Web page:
Lemons are one of the greatest cleaning ingredients around. Use lemon juice to clean, freshen and sanitize wooden utensils and cutting boards. Grind lemon halves along with ice cubes in your disposal to seep it fresh and clean! Disposal still smelly? Clean underneath the rubber collar with a toothbrush sprinkled with baking soda. Sprinkle cut lemon halves with salt and use to scrub stainless steel sinks for a clean, fresh shine. The acid in the lemons dissolve hard water stains and works on all stainless fixtures. Place a lemon wedge in the dishwasher for a fresh smell.
Pour a little Pine Sol in the bottom of your toilet brush holder. It will keep the brush smelling fresh and clean. Use a screwdriver and a disposable disinfectant cloth to clean the toilet crevices between the tank and the bowl.
If you have a glass cooktop, you know how grimy and greasy it can get. Combine a little Dawn dishwashing liquid with some baking soda and hydrogen peroxide. Scrub the top well and let sit for half an hour. Wipe clean. Shine with a little car wax for easy clean up.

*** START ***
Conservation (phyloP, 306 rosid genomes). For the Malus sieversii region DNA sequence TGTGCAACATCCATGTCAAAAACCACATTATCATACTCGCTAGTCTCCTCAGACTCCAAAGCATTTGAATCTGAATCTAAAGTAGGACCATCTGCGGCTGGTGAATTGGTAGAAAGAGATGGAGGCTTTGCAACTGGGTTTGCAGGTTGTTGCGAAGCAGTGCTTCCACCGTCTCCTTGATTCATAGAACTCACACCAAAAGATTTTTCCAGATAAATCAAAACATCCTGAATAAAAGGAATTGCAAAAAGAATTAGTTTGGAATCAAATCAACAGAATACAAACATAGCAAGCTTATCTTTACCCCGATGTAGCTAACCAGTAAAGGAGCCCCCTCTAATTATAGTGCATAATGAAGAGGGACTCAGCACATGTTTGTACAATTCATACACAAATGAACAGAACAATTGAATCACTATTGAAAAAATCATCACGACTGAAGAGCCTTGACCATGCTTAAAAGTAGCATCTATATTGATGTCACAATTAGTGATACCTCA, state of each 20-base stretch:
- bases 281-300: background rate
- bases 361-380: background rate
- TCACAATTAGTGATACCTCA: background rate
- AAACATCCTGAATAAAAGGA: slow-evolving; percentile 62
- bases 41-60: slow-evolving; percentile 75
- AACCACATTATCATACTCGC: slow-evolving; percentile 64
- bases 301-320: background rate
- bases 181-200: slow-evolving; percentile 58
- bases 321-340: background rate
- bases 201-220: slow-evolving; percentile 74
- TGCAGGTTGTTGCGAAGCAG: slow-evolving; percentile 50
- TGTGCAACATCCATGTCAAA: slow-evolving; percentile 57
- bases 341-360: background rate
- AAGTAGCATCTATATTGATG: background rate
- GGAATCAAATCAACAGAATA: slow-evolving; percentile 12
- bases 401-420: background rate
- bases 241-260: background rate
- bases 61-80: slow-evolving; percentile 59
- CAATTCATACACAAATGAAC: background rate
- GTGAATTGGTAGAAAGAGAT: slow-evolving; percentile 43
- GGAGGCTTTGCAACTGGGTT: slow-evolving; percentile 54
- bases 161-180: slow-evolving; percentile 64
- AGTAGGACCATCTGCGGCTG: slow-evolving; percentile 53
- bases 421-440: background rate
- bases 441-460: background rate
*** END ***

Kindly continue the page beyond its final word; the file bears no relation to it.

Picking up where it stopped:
Fill a sandwich bag halfway with white vinegar. Tie around your shower head and leave overnight. This cleans all the hard water particles for a clean running shower. Vinegar is great for cleaning the microwave. Microwave a mug with ¼ cup vinegar and ½ cup water. All the baked on gunk will wipe right off.
Speaking of baked, stove grates are impossible to clean no matter how much you soak and scrub. There is a fool proof way to get them clean and shining. First, make sure you are in a well-ventilated area. Pour ¼ cup ammonia into a gallon sized freezer bag. The fumes from the ammonia do the work! Put in the grate and seal well. Layer in the sink and let sit overnight. Rinse well and scrub off any remaining gunk.
Wrap microfiber cloths around each blade of a set of tongs, secure with rubber bands. Lightly spray with all purpose cleaner such as 409 or Fantastic. Use to clean your blinds, top and bottom in one pass. Use a similar technique for air vents, wrapping a butter knife in a microfiber cloth, again spraying with cleaner.
KATHLEEN WEAVER-ZECH & DEAN’S TEAM CHICAGO